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Comorbidity and polypharmacy in chronic heart failure

Comorbidity and polypharmacy in chronic heart failure: a large cross-sectional study in primary care

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  • Bosco Baron Franco
  • Gary McLean
  • Frances S. Mair
  • Veronique L. Roger
  • Bruce Guthrie
  • Stewart W. Mercer (Lead / Corresponding author)

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Original languageEnglish
Pages (from-to)e314-e320
Number of pages7
JournalBritish Journal of General Practice
Issue number658
Early online date11 Apr 2017
StatePublished - May 2017


Background: Comorbidity is common in heart failure, but previous prevalence estimates have been based on a limited number of conditions using mainly non-primary care data sources.Aim To compare prevalence rates of comorbidity and polypharmacy in those with and without chronic heart failure due to left ventricular systolic dysfunction (LVSD).Design and setting A cross-sectional study of 1.4 million patients in primary care in Scotland.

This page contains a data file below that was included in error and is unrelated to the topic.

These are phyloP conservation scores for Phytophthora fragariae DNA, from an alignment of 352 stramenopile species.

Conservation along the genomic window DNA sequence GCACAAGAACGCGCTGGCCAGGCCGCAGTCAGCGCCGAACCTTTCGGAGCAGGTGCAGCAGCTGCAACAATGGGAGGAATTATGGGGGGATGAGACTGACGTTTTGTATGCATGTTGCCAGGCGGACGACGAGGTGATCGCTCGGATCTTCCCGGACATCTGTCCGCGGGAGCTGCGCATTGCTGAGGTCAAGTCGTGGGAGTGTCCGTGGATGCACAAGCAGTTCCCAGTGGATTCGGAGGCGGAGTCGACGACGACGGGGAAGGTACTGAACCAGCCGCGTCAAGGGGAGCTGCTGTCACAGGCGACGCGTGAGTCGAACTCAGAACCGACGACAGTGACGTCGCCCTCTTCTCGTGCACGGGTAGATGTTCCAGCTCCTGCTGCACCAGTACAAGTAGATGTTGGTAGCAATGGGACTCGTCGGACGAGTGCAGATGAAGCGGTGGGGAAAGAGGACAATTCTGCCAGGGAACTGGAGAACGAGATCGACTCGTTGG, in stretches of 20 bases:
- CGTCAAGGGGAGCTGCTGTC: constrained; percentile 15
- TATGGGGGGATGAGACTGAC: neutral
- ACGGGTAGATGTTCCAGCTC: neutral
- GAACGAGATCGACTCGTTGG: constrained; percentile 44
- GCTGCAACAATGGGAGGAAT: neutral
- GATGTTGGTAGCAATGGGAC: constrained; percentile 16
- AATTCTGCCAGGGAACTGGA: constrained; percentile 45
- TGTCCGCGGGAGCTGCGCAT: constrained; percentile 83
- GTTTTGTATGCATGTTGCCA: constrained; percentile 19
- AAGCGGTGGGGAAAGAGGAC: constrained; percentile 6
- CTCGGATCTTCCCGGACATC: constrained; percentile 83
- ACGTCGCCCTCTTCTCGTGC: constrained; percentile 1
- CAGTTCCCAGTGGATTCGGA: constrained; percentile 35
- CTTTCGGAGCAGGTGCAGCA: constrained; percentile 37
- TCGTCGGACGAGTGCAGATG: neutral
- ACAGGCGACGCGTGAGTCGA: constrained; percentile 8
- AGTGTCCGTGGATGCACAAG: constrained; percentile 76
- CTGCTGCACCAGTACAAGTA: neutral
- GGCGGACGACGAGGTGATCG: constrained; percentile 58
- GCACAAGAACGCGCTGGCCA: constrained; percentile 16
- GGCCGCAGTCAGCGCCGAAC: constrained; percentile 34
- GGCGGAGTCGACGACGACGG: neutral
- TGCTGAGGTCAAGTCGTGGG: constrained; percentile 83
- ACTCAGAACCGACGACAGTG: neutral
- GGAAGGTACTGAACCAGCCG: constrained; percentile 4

Method: Data on the presence of LVSD, 31 other physical, and seven mental health comorbidities, and prescriptions were extracted from a database of 1 424 378 adults. Comorbidity prevalence was compared in patients with and without LVSD, standardised by age, sex, and deprivation. Pharmacology data were also compared between the two groups.

Results: There were 17 285 patients (1.2%) who had a diagnosis of LVSD. Compared with standardised controls, the LVSD group had greater comorbidity, with the biggest difference found for seven or more conditions (odds ratio [OR] 4.10; 95% confidence interval (CI] = 3.90 to 4.32). Twenty-five physical conditions and six mental health conditions were significantly more prevalent in those with LVSD relative to standardised controls. Polypharmacy was higher in the LVSD group compared with controls, with the biggest difference found for ≥11 repeat prescriptions (OR 4.81; 95% CI = 4.60 to 5.04). However, these differences in polypharmacy were attenuated after controlling for the number of morbidities, indicating that much of the additional prescribing was accounted for by multimorbidity rather than LVSD per se.

Conclusion: Extreme comorbidity and polypharmacy is significantly more common in patients with chronic heart failure due to LVSD. The efficient management of such complexity requires the integration of general and specialist expertise.



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